“There may be times when we are powerless to prevent injustice, but there must never be a time when we fail to protest.”
Elie Wiesel, Nobel Prize winning author and Holocaust survivor
Yom HaZikaron laShoah ve-laG'vurah (יום הזיכרון לשואה ולגבורה; "Holocaust and Heroism Remembrance Day"), is observed as Israel's day of commemoration for the six million Jews and five million others who were murdered in the Holocaust as a result of the actions carried out by Nazi Germany. In God's Holy Land, it is a national memorial day and public holiday. This day was inaugurated on 1953, anchored by a law signed by the Prime Minister of Israel David Ben-Gurion and the President of Israel Yitzhak Ben-Zvi.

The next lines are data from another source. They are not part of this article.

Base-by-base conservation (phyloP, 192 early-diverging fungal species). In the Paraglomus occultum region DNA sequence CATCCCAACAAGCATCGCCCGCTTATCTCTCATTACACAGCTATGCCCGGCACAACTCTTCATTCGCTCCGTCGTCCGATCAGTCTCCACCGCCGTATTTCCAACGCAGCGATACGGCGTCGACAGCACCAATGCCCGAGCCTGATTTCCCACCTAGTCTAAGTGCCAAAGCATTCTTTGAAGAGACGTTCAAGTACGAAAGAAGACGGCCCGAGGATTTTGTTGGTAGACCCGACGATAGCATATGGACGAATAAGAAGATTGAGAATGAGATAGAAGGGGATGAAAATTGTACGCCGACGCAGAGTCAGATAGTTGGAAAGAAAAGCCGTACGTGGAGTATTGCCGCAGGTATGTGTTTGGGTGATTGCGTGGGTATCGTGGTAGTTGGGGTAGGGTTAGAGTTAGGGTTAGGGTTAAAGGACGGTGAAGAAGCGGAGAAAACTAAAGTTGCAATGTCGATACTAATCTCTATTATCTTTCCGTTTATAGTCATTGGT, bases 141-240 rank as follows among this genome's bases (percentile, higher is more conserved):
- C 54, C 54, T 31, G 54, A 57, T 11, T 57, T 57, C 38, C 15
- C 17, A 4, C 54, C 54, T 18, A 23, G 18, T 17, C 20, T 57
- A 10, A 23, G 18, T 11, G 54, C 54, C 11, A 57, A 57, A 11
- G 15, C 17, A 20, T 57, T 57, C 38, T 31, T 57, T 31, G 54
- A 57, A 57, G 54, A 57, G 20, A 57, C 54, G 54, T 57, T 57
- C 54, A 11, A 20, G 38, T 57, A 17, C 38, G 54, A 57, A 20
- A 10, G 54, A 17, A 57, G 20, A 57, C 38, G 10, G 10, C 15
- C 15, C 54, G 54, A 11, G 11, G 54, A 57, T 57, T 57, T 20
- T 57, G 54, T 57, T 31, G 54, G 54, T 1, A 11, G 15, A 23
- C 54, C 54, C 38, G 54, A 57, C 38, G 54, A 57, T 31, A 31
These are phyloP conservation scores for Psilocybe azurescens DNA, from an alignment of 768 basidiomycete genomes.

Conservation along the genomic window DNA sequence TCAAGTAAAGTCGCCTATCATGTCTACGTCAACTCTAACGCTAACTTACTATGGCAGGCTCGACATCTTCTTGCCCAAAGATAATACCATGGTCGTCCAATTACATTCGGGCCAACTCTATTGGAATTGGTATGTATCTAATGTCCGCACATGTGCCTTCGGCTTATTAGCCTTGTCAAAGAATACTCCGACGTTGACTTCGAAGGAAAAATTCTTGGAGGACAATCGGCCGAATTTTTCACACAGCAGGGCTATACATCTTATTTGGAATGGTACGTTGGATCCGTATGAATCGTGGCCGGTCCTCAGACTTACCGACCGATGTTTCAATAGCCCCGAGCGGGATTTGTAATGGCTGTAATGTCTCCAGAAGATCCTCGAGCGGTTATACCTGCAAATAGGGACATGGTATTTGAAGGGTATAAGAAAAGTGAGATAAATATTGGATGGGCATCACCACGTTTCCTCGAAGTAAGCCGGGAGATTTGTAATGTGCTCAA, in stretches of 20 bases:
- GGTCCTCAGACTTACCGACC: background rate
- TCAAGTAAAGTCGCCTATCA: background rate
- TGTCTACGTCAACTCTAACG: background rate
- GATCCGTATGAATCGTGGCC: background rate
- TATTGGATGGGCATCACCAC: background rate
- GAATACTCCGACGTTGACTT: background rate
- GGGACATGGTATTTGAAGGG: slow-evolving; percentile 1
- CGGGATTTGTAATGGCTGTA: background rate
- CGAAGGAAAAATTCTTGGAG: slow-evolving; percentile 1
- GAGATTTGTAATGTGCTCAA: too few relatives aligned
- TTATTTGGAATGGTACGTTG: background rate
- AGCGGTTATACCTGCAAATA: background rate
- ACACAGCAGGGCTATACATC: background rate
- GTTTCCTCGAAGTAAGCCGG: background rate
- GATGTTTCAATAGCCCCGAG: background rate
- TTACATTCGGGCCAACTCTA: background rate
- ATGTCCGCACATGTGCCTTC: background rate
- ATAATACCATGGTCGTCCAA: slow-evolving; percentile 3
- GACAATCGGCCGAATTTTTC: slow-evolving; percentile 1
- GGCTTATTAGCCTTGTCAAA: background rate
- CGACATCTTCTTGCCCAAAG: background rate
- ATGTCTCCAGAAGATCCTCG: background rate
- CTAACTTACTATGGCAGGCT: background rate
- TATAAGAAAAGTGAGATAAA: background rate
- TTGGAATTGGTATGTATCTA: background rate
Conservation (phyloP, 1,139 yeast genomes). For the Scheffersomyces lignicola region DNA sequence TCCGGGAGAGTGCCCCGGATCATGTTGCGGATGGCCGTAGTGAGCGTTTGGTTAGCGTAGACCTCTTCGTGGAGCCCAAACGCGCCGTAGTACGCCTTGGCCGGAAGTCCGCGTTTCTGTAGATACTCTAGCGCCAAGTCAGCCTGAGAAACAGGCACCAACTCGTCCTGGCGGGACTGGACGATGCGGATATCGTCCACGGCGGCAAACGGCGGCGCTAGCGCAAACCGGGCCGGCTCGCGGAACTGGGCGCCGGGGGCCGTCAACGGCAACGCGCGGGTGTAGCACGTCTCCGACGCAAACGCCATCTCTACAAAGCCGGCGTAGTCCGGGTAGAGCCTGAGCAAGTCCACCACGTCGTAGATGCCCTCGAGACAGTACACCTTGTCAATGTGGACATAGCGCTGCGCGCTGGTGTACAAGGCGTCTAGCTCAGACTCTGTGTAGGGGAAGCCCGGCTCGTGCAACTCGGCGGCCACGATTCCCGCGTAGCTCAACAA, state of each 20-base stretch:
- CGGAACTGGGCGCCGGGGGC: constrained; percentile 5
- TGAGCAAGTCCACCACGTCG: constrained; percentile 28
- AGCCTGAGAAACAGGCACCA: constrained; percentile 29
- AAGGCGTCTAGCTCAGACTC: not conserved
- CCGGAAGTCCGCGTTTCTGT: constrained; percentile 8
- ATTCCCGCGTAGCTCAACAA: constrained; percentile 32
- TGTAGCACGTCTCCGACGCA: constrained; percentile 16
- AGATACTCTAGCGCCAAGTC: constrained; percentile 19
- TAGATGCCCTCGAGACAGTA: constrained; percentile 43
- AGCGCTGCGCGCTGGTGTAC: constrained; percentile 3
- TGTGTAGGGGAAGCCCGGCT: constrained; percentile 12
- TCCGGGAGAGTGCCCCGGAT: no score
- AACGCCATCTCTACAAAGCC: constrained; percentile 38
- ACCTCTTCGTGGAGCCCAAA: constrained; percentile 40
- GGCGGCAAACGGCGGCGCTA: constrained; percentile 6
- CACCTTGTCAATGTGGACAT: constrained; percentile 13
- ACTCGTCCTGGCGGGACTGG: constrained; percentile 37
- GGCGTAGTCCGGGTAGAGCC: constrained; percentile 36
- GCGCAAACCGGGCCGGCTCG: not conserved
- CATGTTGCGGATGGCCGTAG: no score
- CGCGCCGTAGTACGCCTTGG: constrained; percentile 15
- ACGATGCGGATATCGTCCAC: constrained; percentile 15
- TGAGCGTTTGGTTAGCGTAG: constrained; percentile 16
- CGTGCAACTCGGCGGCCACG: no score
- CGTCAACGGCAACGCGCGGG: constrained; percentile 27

In response, today we take time to remember. Our history is no stranger to violence, injustice, and oppression. The bible mentions it in hundreds of passages throughout its holy pages. In Isaiah 1:17 we learn, “ to do good; seek...
What motivates Christian Zionists?
By Shelley Neese
I am a Christian. And I am a Zionist. But it took me years of being both to realize that I’m a Christian Zionist. Though I consider myself a strong Christian and a committed lover of Israel, out of college I was leery of calling myself a Christian Zionist. My definition of a Christian Zionist was unclear and muddled by stereotypes I had absorbed over time.
Where I got those stereotypes is no mystery. Any time you hear interviews with prominent Christian Zionist leaders, certain questions are guaranteed to come up:
“Gary Bauer from American Values, tell us why evangelicals are so eager for the apocalypse?”
“Susan Michael from International Christian Embassy Jerusalem, is church support for Israel merely a tool to convert the Jews?”
“Earl Cox from Israel Always, do Christian Zionists only support Israel to realize the scenario of Armageddon?”